How can you buy Signify shares?

Signify used to be part of Philips and produces lighting. Are you thinking about investing in Signify shares? In this article, we will discuss exactly where & how to invest in Signify. You can also find the current stock price of Signify shares on this page.

How can you actively invest in Signify shares?

The price of Signify shares has made quite some leaps in the past. The share price regularly drops ten euros in a short period to rise again by a similar amount. As an active investor, you can benefit from this kind of strong price fluctuations: you can place orders on both rising and falling prices.

A good party where you can actively speculate on Signify's price movements is Plus500. Plus500 allows you to trade CFDs on the price developments of Signify shares. Use the button below to try the possibilities for free with a demo:

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Where can you buy Signify stocks?

A good place to buy Signify shares is eToro. At eToro you do not pay commissions on shares. This allows you to invest a smaller amount in the company Signify. However, first, research the future vision of the company so that you enter at the right time. Use the button below to immediately open a free account with eToro:

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About the Signify company

The company Signify is a Dutch producer of light sources for the consumer and professional market. The company, which used to be part of Koninklijke Philips Electronics B.V., changed its name from Philips Lighting to Signify in May 2018. After this name change, the company will continue to carry the company name, Philips.

Signify, which focuses on the lighting market, produces incandescent lamps, halogen lamps, fluorescent lamps, HID lamps, and LED lamps. In addition, the company sells ballasts, fixtures, and other electronic components.  The company, which operates in 180 countries, has its sales offices in 70 countries and factories in 22 countries. Signify is headquartered in Eindhoven. 

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Company history

The predecessor of the division 'Lightning' was the main industry group 'Light'. Lightning was one of Philips' first activities, as the company began in 1891 as an incandescent lamp factory producing carbon-filament lamps. In 1909 Philips began manufacturing metal wire lamps and in 1925 the company produced its first radio lamp.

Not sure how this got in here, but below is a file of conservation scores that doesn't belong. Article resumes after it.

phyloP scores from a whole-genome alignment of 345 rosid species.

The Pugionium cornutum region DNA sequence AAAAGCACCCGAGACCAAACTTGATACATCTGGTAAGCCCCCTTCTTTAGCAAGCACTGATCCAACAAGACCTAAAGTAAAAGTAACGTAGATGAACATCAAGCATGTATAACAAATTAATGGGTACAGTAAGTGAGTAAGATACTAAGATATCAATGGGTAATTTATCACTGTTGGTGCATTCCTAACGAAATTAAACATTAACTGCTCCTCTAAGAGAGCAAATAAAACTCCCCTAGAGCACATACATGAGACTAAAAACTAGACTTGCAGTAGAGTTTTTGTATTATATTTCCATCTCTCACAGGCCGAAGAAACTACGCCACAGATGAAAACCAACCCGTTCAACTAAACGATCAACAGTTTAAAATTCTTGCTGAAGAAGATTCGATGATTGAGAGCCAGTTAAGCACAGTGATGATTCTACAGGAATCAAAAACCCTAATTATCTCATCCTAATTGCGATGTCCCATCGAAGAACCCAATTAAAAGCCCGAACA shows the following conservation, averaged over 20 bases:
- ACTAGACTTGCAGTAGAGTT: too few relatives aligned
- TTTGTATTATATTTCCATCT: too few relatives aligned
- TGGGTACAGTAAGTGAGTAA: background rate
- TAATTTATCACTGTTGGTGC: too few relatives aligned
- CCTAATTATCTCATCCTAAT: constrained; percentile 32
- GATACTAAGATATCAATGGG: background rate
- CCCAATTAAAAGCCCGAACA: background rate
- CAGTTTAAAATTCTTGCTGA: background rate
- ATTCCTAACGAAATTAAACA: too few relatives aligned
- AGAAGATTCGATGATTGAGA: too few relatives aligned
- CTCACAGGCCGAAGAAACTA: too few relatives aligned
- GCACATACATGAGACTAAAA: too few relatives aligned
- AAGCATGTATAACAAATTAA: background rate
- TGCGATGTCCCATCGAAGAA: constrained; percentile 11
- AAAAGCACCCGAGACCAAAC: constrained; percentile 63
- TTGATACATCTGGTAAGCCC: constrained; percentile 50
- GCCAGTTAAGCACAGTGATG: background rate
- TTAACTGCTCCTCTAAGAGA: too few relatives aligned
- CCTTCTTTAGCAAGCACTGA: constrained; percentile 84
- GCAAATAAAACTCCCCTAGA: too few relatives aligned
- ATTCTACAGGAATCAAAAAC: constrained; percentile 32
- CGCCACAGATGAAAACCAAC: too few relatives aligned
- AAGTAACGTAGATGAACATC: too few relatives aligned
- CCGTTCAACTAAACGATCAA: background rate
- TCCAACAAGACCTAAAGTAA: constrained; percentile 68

The Head Industrial Group Light, founded in 1946, was one of the Head Industrial Groups of the Philips Group until 1988. In that year it became one of the divisions within Philips. Now it is one of the three group divisions of Philips.

The company goes public

Philips Lightning became an independent business unit in May 2015, subject to shareholder approval. It was not possible to sell this independent business unit for the desired price to private equity parties. Therefore, Philips decided to put Philips Lightning on the stock exchange in May 2016. The company was listed on the Amsterdam stock exchange.  At the time of the IPO, Philips Lightning, which had a company turnover of 7.4 billion euros, was one of the larger listed companies.

The introduction price of the share was 20 euros and more than 43 million shares were sold at the time of the IPO, which is just over a quarter of the total number of stocks. The proceeds from these share sales were 862.5 million euros. In April 2017, Philips sold a further 22.3 million shares at 28.80 euros. The last shares were sold in September 2019. The shares of Philips Lightning, as of May 2018 Signify, were included in the AEX index until March 2019. From March 2019, the Signify shares will be part of the AMX.

Companies acquired and sold

In 1981 Philips took over the lighting division of the American Westinghouse Company. The LED lamp started its advance at the end of the 20th century. In 1999 Philips Lighting and Agilent Technologies founded a joint venture to develop and sell LEDs. By taking over the lighting fixture manufacturers Massive in 2006 and the Genlyte Group in 2007, Philips tried to strengthen its position in the LED lamp market.

In October 2019, it was announced that Signify was going to acquire the American company Cooper Lighting Solutions for approximately 1.3 billion euros. This acquisition strengthens Signify's position in the professional market in North America.

Philips Lighting also sold companies. The Springe luminaire factory in Germany was sold to the Dutch investment company Varova in 2010. This investment company also bought the TL factory and the glass factory in Chalon-sur-Saône in 2012. The glass factory in Winschoten was sold to the German QSIL in 2016.

Do you think this type of acquisition or sale will contribute to Signify's operating results? Then it may be attractive to invest in Signify by buying the shares.

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